Recomendaciones

03/03/2015

¿Cobran menos las mujeres por hacer “el mismo trabajo” que los hombres?, de Domingo Soriano

Border Stories, by Kevin Simler

The Death of Hundreds Is Just a Statistic—But It Doesn’t Have to Be

Lecciones de la última burbuja, de Jesús Sánchez-Quiñones

Battle for the web’s ‘last mile’, by Tim Harford


Tonterías selectas

03/03/2015

El euro ya se ha roto, de José García Domínguez

Cómo democratizar la economía, de Pedro D. Chavero y Marcos Díaz Ariza

Digamos ‘no’ a las políticas tradicionales de fomento del empleo, de Eduardo Garzón

8 de Marzo: día a día trabajamos por la igualdad real, de de Ana Herranz Sainz-Ezquerra, secretaria confederal de Mujer e Igualdad CCOO

Claves de una propuesta de economía feminista para Podemos


Tonterías selectas

01/03/2015

Entrevista a Bruno Colmant, economista belga: “La economía de mercado no es justa por sí misma, conduce a que haya monopolios, a pobres y a ricos”

El Papa critica los trabajos de “once horas por 600 euros”

Nuevo impulso populista, de Antón Costas

Llegan tarde las máquinas, de Luis Martínez

Guy Standing: ‘La renta básica ha de ser un derecho’


Tonterías selectas

28/02/2015

Podemos contra la economía del fraude, de Alfredo Serrano Mancilla

Alemania sólo busca su otra Europa, de Juan Torres López

Esto lo cambia todo, de Carlos Fresneda

¡A la huelga!, de Luis García Montero

The Robots Are Coming, by John Lanchester

It’s also worth noting what isn’t being said about this robotified future. The scenario we’re given – the one being made to feel inevitable – is of a hyper-capitalist dystopia. There’s capital, doing better than ever; the robots, doing all the work; and the great mass of humanity, doing not much, but having fun playing with its gadgets. (Though if there’s no work, there are going to be questions about who can afford to buy the gadgets.) There is a possible alternative, however, in which ownership and control of robots is disconnected from capital in its current form. The robots liberate most of humanity from work, and everybody benefits from the proceeds: we don’t have to work in factories or go down mines or clean toilets or drive long-distance lorries, but we can choreograph and weave and garden and tell stories and invent things and set about creating a new universe of wants. This would be the world of unlimited wants described by economics, but with a distinction between the wants satisfied by humans and the work done by our machines. It seems to me that the only way that world would work is with alternative forms of ownership. The reason, the only reason, for thinking this better world is possible is that the dystopian future of capitalism-plus-robots may prove just too grim to be politically viable. This alternative future would be the kind of world dreamed of by William Morris, full of humans engaged in meaningful and sanely remunerated labour. Except with added robots. It says a lot about the current moment that as we stand facing a future which might resemble either a hyper-capitalist dystopia or a socialist paradise, the second option doesn’t get a mention.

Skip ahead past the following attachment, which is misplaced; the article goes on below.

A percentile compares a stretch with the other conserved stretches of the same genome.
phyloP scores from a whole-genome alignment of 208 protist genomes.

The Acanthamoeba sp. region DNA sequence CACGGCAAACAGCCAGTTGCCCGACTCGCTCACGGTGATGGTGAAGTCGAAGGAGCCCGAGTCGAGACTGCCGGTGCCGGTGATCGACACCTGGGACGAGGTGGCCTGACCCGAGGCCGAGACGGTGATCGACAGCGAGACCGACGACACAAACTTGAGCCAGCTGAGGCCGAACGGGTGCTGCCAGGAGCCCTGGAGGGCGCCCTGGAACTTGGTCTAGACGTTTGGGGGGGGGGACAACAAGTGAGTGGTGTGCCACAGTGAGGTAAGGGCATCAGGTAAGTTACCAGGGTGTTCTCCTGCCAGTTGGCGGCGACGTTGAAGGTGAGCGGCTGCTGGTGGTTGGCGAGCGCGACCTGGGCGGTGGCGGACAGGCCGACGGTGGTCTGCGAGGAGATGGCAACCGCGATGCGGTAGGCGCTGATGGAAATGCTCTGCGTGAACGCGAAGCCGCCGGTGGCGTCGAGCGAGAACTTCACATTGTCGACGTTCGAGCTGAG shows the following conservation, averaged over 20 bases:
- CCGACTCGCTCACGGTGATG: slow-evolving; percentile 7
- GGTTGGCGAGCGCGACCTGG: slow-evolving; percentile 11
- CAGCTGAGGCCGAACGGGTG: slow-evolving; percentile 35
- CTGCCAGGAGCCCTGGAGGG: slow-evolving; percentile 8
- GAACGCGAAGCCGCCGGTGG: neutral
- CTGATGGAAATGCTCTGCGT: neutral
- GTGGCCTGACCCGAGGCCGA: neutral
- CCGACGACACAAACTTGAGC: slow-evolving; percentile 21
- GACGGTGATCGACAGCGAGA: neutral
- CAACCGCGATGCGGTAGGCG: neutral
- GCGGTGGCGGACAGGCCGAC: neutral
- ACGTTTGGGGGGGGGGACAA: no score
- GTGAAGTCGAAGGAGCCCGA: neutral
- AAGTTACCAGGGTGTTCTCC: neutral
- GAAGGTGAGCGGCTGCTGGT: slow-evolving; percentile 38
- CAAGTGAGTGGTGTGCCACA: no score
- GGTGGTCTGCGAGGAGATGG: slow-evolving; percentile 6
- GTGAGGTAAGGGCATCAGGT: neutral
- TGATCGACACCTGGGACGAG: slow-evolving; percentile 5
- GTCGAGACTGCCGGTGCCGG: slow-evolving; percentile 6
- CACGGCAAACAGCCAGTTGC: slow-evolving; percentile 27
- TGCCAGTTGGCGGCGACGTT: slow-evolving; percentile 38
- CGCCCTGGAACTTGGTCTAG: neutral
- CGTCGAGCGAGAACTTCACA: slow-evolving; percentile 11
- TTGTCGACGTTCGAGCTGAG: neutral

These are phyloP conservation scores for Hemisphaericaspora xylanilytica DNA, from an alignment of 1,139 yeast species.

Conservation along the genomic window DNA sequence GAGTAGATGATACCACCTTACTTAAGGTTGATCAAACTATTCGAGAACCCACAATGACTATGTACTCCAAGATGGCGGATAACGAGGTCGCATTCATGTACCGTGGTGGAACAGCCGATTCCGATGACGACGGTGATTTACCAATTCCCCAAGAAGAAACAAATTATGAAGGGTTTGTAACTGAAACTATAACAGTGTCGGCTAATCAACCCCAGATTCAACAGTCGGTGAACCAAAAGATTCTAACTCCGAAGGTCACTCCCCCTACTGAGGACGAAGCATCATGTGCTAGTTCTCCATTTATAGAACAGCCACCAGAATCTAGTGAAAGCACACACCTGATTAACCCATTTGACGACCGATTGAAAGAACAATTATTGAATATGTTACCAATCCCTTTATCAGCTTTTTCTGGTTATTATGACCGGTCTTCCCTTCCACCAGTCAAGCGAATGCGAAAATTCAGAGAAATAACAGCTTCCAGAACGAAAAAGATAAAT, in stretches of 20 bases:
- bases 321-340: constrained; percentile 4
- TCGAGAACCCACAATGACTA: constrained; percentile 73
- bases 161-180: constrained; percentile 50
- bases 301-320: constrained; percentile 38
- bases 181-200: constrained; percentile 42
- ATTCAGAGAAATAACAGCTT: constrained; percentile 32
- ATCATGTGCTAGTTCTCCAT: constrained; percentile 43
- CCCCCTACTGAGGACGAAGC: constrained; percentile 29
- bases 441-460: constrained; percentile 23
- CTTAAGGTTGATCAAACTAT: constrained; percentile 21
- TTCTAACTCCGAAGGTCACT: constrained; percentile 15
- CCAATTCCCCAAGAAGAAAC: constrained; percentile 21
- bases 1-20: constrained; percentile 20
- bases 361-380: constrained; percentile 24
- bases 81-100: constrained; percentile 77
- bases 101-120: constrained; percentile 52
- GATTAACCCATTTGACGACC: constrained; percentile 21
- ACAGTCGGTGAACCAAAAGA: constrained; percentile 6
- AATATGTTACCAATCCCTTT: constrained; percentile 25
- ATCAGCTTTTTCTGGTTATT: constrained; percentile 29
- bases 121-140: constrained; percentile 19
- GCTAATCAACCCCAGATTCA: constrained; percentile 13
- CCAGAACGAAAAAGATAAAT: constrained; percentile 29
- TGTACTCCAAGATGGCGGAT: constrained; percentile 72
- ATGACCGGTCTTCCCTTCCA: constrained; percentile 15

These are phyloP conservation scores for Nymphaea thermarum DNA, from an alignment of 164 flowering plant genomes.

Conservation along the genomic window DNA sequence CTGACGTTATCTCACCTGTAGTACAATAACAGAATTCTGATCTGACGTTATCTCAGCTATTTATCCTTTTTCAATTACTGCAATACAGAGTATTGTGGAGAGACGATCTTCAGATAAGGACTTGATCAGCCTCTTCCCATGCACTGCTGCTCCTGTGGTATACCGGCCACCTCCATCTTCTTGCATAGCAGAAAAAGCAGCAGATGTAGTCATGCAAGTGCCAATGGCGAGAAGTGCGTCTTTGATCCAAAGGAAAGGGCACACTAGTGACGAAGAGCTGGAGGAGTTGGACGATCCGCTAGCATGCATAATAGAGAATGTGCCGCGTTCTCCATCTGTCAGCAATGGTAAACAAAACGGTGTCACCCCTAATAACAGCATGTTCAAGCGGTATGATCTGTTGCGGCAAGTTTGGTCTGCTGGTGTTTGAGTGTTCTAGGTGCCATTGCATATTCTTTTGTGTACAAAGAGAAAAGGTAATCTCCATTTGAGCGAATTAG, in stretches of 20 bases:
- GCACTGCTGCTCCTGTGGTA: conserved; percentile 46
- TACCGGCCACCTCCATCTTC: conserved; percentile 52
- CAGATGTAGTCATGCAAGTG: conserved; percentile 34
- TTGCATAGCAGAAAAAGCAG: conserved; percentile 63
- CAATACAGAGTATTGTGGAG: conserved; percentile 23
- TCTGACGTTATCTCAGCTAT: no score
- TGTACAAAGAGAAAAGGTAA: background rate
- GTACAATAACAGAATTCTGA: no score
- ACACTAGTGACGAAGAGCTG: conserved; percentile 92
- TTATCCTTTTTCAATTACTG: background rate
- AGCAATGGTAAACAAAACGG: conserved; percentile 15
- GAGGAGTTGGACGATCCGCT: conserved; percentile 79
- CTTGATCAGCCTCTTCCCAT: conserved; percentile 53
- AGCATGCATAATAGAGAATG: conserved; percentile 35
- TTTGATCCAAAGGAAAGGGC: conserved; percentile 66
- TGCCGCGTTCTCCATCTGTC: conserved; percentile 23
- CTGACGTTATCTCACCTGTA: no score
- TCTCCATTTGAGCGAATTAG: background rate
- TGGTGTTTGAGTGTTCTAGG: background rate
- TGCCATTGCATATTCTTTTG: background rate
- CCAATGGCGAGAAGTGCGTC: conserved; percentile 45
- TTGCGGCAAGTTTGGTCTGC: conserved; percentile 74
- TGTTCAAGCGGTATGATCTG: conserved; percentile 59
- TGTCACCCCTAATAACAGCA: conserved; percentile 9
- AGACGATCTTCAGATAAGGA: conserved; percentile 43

Recomendaciones

28/02/2015

The Human Right to Offend, by Ronald Bailey

Piketty and Wealth Inequality, by Timothy Taylor

¿Qué modelo económico?, de Lorenzo Bernaldo de Quirós

Los científicos critican el “intrusismo” del nuevo currículo de Religión

Bunge y el capitalismo, de Carlos Rodríguez Braun


Recomendaciones

28/02/2015

How science made an honest man of God

Is DNA the Language of the Book of Life?

Patriotismo no es servilismo, de Juan Ramón Rallo

El cerebro humano es una máquina hecha con piezas recicladas

Can I make my brain as plastic as a child’s?


Recomendaciones

26/02/2015

La verdad sobre la relación entre ‘fracking’ y terremotos, de Daniel Rodríguez Herrera

Facebook AI Director Yann LeCun on His Quest to Unleash Deep Learning and Make Machines Smarter

El patinazo y la hipocresía de Iglesias, de Percival Manglano

Rajoy salvó la burbuja estatal, de Juan Ramón Rallo

Yes, you’re irrational and yes, that’s ok


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